Over the years, Google has transformed our lives.
Its name has become a proprietary eponym for using search engines, while it owns the world’s two biggest search platforms – Google itself and its YouTube subsidiary.
Gmail has become the default free email package, and the Pixel 5 is one of the best Android smartphones ever launched.
Indeed, Google also owns Android, which is a distant cousin of the Chrome OS platform used on Chromebooks.
Then there’s the Chrome web browser, Maps, Drive, Blogger…the list goes on.
However, there’s an even longer list of failed Google projects, which deservedly attract less attention.
And although some of the company’s unsuccessful products were a result of unforeseeable events, others were doomed well in advance.
Set to fail
The obvious place to start in any list of failed Google projects is Google+.
Launched seven years after Facebook, without any existing user base to build on, Google+ lacked the user-friendly interface that made its rival so successful.
It barely made a ripple in the UK, while slow loading times meant consumers with accounts on both platforms spent 140 times longer on average using Facebook than Google+.
Indeed, Google’s history of social platforms is comically bad. Remember Orkut, Buzz, Talk, Spaces, Allo or Messages?
Hangouts was eventually assimilated into the G Suite utility portfolio, but every other attempt at launching a social or communications platform met an ignominious end.
It was equally hard to see why ecommerce businesses would sign up to Google Catalogs (American spelling) rather than using their own product catalogue apps.
Knol was a fairly unsubtle Wikipedia clone that never really got off the ground, while the Second Life-aping Lively was killed off less than six months after launching.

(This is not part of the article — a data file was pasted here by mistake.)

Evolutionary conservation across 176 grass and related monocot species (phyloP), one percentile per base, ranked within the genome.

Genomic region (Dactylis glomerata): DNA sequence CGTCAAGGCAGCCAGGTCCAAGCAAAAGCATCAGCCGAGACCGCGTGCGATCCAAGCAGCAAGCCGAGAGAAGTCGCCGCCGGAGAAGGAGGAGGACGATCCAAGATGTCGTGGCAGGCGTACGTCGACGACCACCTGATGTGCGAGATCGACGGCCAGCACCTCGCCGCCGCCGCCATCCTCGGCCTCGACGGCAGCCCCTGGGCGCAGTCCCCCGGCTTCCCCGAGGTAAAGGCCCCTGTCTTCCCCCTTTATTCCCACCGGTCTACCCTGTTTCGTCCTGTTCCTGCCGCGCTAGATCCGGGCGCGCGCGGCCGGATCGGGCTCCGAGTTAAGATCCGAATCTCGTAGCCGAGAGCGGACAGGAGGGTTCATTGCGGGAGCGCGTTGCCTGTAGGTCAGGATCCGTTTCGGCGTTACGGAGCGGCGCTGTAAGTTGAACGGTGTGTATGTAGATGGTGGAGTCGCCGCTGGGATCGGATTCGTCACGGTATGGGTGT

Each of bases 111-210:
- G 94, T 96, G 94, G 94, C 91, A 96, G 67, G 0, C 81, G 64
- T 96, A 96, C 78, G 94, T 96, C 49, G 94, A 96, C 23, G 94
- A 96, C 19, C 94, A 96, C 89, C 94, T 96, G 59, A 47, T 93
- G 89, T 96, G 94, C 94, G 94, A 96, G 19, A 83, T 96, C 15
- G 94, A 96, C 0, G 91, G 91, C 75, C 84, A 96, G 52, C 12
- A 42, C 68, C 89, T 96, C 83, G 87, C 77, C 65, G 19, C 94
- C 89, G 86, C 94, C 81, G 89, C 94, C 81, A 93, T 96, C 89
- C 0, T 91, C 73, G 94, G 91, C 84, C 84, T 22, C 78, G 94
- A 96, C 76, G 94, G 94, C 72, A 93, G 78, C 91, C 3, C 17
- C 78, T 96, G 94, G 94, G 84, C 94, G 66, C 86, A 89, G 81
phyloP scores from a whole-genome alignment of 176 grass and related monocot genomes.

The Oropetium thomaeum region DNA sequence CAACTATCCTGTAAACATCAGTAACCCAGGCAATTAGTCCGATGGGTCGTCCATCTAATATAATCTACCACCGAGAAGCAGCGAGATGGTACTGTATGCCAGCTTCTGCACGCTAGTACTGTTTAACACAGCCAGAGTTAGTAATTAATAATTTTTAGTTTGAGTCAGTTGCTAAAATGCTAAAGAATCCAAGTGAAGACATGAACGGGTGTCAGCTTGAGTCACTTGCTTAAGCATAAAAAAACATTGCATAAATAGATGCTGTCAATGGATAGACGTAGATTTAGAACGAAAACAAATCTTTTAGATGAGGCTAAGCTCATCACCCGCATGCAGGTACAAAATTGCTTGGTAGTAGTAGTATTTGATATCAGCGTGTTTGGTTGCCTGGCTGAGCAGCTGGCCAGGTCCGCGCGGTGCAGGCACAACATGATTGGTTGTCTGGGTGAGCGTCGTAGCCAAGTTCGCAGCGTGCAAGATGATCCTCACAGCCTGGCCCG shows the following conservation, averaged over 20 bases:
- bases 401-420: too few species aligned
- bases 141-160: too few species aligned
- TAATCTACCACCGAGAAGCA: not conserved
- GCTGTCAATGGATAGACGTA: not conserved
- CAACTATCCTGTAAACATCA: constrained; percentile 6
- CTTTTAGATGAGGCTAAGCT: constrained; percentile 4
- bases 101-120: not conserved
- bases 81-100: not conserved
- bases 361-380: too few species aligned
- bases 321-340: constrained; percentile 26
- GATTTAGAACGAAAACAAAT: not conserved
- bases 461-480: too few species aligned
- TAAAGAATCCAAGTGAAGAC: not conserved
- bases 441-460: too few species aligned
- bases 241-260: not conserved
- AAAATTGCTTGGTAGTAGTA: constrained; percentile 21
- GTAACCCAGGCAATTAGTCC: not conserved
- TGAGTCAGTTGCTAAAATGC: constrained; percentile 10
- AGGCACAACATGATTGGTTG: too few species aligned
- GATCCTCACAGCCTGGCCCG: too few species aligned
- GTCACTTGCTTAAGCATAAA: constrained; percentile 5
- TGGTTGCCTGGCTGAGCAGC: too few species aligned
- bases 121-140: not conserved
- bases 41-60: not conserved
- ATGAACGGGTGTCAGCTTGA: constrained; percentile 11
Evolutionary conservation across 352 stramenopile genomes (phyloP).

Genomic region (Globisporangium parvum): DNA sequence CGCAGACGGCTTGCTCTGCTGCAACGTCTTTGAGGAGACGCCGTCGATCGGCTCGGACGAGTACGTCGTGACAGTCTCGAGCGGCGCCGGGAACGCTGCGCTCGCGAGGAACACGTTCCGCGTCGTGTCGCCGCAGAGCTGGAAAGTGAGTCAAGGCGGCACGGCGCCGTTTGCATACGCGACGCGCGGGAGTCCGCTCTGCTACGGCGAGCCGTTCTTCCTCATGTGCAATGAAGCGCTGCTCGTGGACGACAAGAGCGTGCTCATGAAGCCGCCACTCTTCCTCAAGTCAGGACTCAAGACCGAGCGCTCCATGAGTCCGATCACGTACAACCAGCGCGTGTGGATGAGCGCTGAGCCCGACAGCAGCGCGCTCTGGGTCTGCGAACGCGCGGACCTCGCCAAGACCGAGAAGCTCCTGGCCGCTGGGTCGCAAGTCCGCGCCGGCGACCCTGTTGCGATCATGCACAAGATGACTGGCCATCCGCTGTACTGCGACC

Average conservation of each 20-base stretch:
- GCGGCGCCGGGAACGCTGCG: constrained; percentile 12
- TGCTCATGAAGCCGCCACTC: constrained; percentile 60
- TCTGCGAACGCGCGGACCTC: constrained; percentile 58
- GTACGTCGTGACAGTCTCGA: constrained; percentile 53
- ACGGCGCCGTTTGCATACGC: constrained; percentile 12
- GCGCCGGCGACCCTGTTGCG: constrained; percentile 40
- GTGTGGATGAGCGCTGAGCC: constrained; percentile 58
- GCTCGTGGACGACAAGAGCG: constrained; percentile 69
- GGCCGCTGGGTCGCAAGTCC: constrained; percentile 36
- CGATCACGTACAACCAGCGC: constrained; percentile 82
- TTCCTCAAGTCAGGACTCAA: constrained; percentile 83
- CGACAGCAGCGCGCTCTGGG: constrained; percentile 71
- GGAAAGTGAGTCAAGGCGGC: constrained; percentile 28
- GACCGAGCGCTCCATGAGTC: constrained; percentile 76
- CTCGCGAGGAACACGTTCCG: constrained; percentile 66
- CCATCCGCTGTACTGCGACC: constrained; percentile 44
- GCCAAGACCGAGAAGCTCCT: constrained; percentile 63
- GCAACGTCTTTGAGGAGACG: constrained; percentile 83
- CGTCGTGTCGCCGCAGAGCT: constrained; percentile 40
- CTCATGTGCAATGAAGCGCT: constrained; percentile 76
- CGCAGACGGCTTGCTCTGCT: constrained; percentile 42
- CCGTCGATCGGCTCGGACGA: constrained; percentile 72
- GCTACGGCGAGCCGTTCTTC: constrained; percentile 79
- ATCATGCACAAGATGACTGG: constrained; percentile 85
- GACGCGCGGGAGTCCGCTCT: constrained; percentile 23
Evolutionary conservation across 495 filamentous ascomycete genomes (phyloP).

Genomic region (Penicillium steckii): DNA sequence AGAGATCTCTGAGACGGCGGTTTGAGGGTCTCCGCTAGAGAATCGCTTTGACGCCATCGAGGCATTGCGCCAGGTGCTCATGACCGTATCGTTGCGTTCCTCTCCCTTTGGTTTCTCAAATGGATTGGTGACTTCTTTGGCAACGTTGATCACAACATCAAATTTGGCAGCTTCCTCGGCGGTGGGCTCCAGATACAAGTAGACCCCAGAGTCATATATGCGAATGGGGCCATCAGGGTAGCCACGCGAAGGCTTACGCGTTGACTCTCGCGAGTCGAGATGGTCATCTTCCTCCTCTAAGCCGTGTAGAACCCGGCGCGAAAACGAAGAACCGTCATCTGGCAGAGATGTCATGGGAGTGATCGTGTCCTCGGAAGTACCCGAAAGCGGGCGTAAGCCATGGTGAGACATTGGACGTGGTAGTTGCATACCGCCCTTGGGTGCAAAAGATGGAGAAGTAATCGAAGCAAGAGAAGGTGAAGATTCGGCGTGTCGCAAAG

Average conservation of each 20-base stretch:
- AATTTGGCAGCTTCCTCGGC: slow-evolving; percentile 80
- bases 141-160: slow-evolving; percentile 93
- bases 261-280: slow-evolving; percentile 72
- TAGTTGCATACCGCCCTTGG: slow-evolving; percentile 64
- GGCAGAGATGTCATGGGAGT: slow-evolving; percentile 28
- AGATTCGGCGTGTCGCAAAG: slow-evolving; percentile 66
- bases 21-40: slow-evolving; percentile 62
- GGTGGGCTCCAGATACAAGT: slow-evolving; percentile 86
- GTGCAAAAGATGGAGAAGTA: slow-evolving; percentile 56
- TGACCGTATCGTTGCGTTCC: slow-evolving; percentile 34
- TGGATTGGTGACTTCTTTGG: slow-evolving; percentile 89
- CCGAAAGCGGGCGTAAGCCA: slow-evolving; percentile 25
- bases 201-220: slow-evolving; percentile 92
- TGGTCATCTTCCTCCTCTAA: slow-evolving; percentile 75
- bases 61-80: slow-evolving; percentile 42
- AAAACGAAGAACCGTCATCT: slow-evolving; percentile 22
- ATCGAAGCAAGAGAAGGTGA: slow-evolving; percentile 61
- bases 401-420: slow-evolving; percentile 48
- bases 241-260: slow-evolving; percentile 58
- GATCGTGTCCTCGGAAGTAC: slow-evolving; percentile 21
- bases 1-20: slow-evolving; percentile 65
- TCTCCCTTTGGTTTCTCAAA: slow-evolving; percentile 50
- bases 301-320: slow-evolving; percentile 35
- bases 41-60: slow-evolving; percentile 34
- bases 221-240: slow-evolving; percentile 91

Killed by progress
Other failed Google projects were consigned to history by changing user behaviour or evolving technology, rather than any inherent flaws in their design.
Google Gears spent four years enabling web-based apps to run offline before HTML5 (literally and metaphorically) rendered it redundant.
Google Now’s fledgling one-way voice support ultimately ceded to the superior Google Assistant, while Panoramio’s geo-tagged photos were surpassed by Google’s Local Guides.
A number of unsuccessful projects also went on to enjoy a happier life under different names, like the pre-Analytics Urchin, the pre-Photos Picasa, or the pre-YouTube Google Video.
Ahead of its time
Finally, some Google schemes were so forward-thinking, people simply couldn’t see the merit in them at the time.
Google Ride Finder was killed off in 2009, years before Uber revolutionised the concept of personal vehicle hire.
The short-lived Nexus Q died in 2013, not long before Amazon’s Alexa spearheaded the concept of virtual assistants.
And Google Glass was a foresighted attempt at hands-free augmented reality, which has recently been resurrected as AR continues to bang on the door of mainstream acceptance.